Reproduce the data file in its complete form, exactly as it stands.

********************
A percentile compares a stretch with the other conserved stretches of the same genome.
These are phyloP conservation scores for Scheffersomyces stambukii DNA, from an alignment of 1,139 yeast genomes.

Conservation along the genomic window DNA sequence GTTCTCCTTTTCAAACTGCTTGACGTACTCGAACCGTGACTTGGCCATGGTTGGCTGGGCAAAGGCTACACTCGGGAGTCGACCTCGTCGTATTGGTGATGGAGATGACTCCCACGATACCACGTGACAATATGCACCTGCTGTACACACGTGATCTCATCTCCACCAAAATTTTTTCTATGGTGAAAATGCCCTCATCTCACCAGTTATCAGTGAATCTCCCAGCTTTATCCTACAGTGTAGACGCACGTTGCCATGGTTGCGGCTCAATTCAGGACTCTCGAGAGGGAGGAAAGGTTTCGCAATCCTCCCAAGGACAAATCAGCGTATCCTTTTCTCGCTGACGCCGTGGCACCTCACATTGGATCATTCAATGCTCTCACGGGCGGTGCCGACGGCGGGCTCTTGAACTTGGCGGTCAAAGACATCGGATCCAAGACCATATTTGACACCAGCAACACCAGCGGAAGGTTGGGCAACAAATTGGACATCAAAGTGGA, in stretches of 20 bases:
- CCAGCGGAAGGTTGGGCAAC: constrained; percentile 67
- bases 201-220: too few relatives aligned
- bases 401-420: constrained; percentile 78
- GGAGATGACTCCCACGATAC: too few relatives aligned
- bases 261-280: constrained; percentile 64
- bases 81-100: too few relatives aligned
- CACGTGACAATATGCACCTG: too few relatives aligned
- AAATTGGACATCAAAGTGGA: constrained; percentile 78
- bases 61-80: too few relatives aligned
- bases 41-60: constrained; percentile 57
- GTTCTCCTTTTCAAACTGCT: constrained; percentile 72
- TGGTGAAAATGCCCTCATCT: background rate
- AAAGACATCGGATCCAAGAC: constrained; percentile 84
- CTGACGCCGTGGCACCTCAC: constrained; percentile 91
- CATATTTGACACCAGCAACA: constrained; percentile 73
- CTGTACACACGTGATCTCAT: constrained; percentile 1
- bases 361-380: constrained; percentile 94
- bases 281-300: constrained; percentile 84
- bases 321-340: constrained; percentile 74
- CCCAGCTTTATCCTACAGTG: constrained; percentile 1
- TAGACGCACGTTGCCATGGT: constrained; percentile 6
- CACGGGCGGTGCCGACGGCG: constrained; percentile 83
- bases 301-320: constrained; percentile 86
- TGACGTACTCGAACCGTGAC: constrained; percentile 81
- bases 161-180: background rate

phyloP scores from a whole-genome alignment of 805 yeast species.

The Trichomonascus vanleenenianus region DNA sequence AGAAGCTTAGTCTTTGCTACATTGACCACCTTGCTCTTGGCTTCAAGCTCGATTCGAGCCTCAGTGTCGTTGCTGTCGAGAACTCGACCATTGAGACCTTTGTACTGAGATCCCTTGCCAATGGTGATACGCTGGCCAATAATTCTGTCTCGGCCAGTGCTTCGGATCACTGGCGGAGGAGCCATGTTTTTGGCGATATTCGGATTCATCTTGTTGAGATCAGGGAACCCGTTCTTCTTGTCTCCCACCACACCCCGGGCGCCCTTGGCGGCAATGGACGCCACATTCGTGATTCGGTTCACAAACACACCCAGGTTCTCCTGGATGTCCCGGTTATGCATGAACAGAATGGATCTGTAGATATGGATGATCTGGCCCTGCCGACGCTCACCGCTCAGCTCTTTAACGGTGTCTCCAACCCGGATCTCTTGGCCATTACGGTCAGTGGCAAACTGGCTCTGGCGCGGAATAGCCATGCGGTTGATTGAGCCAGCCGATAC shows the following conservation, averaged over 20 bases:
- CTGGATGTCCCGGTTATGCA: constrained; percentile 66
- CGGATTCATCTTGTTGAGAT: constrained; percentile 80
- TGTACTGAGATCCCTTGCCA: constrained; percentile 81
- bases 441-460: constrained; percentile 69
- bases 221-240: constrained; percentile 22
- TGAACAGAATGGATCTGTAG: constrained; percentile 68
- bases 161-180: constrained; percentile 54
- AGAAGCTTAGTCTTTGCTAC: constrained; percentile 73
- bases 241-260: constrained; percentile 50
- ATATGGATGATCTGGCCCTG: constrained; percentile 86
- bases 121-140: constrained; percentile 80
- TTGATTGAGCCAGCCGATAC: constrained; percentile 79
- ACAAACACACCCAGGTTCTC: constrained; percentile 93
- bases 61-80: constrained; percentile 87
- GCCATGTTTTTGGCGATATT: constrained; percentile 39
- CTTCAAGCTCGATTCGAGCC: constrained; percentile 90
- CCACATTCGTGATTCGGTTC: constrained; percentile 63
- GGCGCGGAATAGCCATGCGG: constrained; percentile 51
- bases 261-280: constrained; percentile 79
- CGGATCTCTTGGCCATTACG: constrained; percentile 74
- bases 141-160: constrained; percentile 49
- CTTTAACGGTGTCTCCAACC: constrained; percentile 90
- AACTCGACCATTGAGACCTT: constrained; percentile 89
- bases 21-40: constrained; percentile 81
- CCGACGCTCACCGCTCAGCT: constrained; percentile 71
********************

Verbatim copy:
A percentile compares a stretch with the other conserved stretches of the same genome.
These are phyloP conservation scores for Scheffersomyces stambukii DNA, from an alignment of 1,139 yeast genomes.

Conservation along the genomic window DNA sequence GTTCTCCTTTTCAAACTGCTTGACGTACTCGAACCGTGACTTGGCCATGGTTGGCTGGGCAAAGGCTACACTCGGGAGTCGACCTCGTCGTATTGGTGATGGAGATGACTCCCACGATACCACGTGACAATATGCACCTGCTGTACACACGTGATCTCATCTCCACCAAAATTTTTTCTATGGTGAAAATGCCCTCATCTCACCAGTTATCAGTGAATCTCCCAGCTTTATCCTACAGTGTAGACGCACGTTGCCATGGTTGCGGCTCAATTCAGGACTCTCGAGAGGGAGGAAAGGTTTCGCAATCCTCCCAAGGACAAATCAGCGTATCCTTTTCTCGCTGACGCCGTGGCACCTCACATTGGATCATTCAATGCTCTCACGGGCGGTGCCGACGGCGGGCTCTTGAACTTGGCGGTCAAAGACATCGGATCCAAGACCATATTTGACACCAGCAACACCAGCGGAAGGTTGGGCAACAAATTGGACATCAAAGTGGA, in stretches of 20 bases:
- CCAGCGGAAGGTTGGGCAAC: constrained; percentile 67
- bases 201-220: too few relatives aligned
- bases 401-420: constrained; percentile 78
- GGAGATGACTCCCACGATAC: too few relatives aligned
- bases 261-280: constrained; percentile 64
- bases 81-100: too few relatives aligned
- CACGTGACAATATGCACCTG: too few relatives aligned
- AAATTGGACATCAAAGTGGA: constrained; percentile 78
- bases 61-80: too few relatives aligned
- bases 41-60: constrained; percentile 57
- GTTCTCCTTTTCAAACTGCT: constrained; percentile 72
- TGGTGAAAATGCCCTCATCT: background rate
- AAAGACATCGGATCCAAGAC: constrained; percentile 84
- CTGACGCCGTGGCACCTCAC: constrained; percentile 91
- CATATTTGACACCAGCAACA: constrained; percentile 73
- CTGTACACACGTGATCTCAT: constrained; percentile 1
- bases 361-380: constrained; percentile 94
- bases 281-300: constrained; percentile 84
- bases 321-340: constrained; percentile 74
- CCCAGCTTTATCCTACAGTG: constrained; percentile 1
- TAGACGCACGTTGCCATGGT: constrained; percentile 6
- CACGGGCGGTGCCGACGGCG: constrained; percentile 83
- bases 301-320: constrained; percentile 86
- TGACGTACTCGAACCGTGAC: constrained; percentile 81
- bases 161-180: background rate

phyloP scores from a whole-genome alignment of 805 yeast species.

The Trichomonascus vanleenenianus region DNA sequence AGAAGCTTAGTCTTTGCTACATTGACCACCTTGCTCTTGGCTTCAAGCTCGATTCGAGCCTCAGTGTCGTTGCTGTCGAGAACTCGACCATTGAGACCTTTGTACTGAGATCCCTTGCCAATGGTGATACGCTGGCCAATAATTCTGTCTCGGCCAGTGCTTCGGATCACTGGCGGAGGAGCCATGTTTTTGGCGATATTCGGATTCATCTTGTTGAGATCAGGGAACCCGTTCTTCTTGTCTCCCACCACACCCCGGGCGCCCTTGGCGGCAATGGACGCCACATTCGTGATTCGGTTCACAAACACACCCAGGTTCTCCTGGATGTCCCGGTTATGCATGAACAGAATGGATCTGTAGATATGGATGATCTGGCCCTGCCGACGCTCACCGCTCAGCTCTTTAACGGTGTCTCCAACCCGGATCTCTTGGCCATTACGGTCAGTGGCAAACTGGCTCTGGCGCGGAATAGCCATGCGGTTGATTGAGCCAGCCGATAC shows the following conservation, averaged over 20 bases:
- CTGGATGTCCCGGTTATGCA: constrained; percentile 66
- CGGATTCATCTTGTTGAGAT: constrained; percentile 80
- TGTACTGAGATCCCTTGCCA: constrained; percentile 81
- bases 441-460: constrained; percentile 69
- bases 221-240: constrained; percentile 22
- TGAACAGAATGGATCTGTAG: constrained; percentile 68
- bases 161-180: constrained; percentile 54
- AGAAGCTTAGTCTTTGCTAC: constrained; percentile 73
- bases 241-260: constrained; percentile 50
- ATATGGATGATCTGGCCCTG: constrained; percentile 86
- bases 121-140: constrained; percentile 80
- TTGATTGAGCCAGCCGATAC: constrained; percentile 79
- ACAAACACACCCAGGTTCTC: constrained; percentile 93
- bases 61-80: constrained; percentile 87
- GCCATGTTTTTGGCGATATT: constrained; percentile 39
- CTTCAAGCTCGATTCGAGCC: constrained; percentile 90
- CCACATTCGTGATTCGGTTC: constrained; percentile 63
- GGCGCGGAATAGCCATGCGG: constrained; percentile 51
- bases 261-280: constrained; percentile 79
- CGGATCTCTTGGCCATTACG: constrained; percentile 74
- bases 141-160: constrained; percentile 49
- CTTTAACGGTGTCTCCAACC: constrained; percentile 90
- AACTCGACCATTGAGACCTT: constrained; percentile 89
- bases 21-40: constrained; percentile 81
- CCGACGCTCACCGCTCAGCT: constrained; percentile 71